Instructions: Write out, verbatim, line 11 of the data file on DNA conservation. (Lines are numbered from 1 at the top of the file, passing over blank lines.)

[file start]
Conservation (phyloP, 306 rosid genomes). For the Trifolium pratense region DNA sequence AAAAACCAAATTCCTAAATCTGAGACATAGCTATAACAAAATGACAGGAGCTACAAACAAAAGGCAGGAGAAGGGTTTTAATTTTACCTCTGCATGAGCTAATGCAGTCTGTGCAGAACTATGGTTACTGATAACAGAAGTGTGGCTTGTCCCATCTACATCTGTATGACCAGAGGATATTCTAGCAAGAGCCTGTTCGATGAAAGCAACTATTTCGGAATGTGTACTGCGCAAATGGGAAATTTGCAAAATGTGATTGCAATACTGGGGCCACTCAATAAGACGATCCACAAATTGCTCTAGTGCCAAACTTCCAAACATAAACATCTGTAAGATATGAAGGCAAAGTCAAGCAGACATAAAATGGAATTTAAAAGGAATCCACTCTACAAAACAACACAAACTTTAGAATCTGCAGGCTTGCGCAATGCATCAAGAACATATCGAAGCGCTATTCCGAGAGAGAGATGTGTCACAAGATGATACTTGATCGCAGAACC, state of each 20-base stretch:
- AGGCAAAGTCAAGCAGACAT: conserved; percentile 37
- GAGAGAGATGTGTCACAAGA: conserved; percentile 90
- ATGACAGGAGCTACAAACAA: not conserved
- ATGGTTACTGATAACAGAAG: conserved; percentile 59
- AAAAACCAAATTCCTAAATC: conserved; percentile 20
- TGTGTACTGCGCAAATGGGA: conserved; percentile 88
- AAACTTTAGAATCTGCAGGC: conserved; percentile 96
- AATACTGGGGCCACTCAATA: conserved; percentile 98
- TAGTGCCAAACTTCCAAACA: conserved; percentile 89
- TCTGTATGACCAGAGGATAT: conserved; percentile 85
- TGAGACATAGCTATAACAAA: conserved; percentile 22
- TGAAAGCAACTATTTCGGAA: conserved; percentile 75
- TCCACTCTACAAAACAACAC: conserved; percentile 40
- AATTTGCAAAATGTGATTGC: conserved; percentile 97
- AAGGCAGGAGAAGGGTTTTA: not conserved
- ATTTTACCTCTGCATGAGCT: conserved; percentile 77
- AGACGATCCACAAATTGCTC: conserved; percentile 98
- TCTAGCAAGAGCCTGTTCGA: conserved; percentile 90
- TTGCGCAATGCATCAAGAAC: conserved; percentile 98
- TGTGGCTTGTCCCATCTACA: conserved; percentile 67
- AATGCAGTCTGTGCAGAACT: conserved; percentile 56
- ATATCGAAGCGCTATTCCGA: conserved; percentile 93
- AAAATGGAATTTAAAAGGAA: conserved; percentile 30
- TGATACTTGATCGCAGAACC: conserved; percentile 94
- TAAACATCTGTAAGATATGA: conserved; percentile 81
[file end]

- TCTGTATGACCAGAGGATAT: conserved; percentile 85